So every single day feels special and amazing when I get to be on the water researching killer whales! However, yesterday we had the day to top all days, the day that was better than any other day I have ever experienced on or off the water, potentially the best day of my life (too much…I think not!).
We had the most amazingly large pod of killer whales swimming in a long (slightly dispersed) line ahead of us 15-20+ individuals it was breathtaking, there was a mix of bulls, calfs, females and sub-adult males. It was mind blowing, I had tingles all over and felt so lucky to be in the presence of such an awe-inspiring sight. It truly took my breath away.
But that ladies and gentlemen wasn’t even the best part. Just when we thought the best day of our lives couldn’t get any better we had a new encounter, something we had never seen before, a pod with a bull, three falcate fins (females or sub-adult males) and….FIVE, yes five, calves! What was going on? Was this an offshoot of the bigger pod like a nursery or creche for the calves? We don’t know, though that seems like one possible explanation. But boy do we want to find out more about this interesting pod composition. Let’s hope we get a repeat encounter before the season is over.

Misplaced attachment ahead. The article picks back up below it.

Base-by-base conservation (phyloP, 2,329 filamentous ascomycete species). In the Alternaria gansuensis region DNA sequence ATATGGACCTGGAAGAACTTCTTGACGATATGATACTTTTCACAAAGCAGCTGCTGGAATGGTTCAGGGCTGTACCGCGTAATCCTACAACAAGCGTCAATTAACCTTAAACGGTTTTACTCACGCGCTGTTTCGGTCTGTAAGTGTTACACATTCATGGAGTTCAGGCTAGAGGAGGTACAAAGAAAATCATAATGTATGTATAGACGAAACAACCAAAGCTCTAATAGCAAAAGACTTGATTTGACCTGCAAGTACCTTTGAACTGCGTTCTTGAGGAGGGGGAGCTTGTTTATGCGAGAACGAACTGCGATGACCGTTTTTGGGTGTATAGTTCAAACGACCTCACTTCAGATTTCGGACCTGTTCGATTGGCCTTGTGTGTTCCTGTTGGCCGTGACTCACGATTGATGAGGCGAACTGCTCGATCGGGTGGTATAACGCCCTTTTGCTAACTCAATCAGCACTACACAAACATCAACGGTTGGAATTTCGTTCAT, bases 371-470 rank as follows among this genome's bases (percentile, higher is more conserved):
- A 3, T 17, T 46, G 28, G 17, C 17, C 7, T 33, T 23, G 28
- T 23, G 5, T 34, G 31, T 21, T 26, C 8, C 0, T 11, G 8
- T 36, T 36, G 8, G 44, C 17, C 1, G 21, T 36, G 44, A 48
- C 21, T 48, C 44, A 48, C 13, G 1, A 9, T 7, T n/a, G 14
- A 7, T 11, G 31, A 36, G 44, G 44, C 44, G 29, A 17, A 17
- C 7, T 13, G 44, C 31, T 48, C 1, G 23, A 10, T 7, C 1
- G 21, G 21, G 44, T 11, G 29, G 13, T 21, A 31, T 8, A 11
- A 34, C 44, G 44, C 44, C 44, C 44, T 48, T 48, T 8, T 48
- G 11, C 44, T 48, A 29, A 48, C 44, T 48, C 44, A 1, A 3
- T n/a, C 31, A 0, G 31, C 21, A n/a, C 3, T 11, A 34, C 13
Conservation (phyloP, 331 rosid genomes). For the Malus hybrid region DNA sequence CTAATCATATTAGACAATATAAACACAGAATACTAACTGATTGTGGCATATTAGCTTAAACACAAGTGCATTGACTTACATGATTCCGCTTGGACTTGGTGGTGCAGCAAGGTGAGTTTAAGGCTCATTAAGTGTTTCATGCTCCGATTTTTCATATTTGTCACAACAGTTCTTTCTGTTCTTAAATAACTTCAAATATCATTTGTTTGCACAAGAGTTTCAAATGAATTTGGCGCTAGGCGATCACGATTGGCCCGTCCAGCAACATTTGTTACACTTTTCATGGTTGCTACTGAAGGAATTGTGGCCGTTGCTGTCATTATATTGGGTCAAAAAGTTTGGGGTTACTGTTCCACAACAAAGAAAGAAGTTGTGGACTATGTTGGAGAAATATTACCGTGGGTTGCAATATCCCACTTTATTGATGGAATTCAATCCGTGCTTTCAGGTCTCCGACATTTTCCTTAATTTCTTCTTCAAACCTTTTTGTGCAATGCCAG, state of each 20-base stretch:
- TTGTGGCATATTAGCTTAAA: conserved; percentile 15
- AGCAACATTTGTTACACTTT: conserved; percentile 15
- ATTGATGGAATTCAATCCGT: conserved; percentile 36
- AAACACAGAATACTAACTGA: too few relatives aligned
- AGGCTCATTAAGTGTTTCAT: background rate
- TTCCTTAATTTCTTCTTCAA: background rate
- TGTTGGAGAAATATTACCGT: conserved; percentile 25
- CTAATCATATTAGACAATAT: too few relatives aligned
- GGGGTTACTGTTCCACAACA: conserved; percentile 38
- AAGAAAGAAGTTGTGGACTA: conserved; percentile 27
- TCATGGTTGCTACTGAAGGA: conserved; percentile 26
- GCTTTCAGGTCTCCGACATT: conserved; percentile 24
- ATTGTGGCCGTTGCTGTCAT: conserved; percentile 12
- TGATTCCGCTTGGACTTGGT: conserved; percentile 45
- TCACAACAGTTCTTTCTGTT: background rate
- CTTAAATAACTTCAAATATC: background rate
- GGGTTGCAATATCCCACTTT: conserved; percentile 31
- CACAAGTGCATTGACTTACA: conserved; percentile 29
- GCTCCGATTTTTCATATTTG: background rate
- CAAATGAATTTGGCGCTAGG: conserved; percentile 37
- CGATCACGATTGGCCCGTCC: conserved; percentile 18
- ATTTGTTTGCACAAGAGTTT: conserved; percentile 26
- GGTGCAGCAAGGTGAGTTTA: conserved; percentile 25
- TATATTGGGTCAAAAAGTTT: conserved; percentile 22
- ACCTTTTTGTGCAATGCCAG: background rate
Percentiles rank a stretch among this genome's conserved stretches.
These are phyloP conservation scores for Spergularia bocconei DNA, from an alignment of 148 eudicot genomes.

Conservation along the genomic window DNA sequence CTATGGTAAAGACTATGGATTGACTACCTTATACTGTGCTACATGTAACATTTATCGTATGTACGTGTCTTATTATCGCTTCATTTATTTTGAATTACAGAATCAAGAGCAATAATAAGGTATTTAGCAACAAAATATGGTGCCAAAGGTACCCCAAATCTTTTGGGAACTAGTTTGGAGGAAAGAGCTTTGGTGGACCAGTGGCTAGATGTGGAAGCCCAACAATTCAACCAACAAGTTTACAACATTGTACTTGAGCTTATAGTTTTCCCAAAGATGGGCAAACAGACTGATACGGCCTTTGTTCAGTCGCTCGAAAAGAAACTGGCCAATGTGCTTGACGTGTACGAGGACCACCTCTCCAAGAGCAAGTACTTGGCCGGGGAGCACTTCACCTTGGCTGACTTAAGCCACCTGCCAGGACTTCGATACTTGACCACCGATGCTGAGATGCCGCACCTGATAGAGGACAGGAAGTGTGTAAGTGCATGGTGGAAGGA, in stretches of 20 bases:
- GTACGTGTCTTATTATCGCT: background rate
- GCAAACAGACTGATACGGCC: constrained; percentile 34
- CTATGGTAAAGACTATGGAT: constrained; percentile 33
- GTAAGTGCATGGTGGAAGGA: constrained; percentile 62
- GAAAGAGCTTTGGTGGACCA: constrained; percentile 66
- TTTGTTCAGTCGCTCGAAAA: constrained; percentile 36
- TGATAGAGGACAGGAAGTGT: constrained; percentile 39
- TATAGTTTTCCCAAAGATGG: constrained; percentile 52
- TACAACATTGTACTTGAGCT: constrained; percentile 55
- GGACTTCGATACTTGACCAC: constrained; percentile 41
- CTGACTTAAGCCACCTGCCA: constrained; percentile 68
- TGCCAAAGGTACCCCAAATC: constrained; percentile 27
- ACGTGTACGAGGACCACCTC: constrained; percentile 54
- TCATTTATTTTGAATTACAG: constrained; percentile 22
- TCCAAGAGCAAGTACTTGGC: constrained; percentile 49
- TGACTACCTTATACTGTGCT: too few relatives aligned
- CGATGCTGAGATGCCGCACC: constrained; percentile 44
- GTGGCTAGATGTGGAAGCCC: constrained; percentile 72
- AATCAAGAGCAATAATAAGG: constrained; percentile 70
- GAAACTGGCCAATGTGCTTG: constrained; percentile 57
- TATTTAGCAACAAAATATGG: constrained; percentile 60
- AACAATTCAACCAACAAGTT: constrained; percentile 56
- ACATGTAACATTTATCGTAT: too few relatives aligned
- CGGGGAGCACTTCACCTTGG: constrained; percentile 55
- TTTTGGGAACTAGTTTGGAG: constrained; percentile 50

The soundtrap which, I discussed last week was out during this whole encounter so *fingers crossed* we have got some interesting acoustics to analyse from this very interesting pod composition. We will know once we get back to Perth and take the many hours to sit down and go through the hours of acoustic recordings from the soundtrap while also reading the spectrograms to ensure we don’t miss any faint calls that require amplification.
Many thanks to Naturaliste Charters and Riggs Australia for allowing us space on their vessels. Further thanks to the Centre for Marine Science and Technology at Curtin University for equipment loan and support.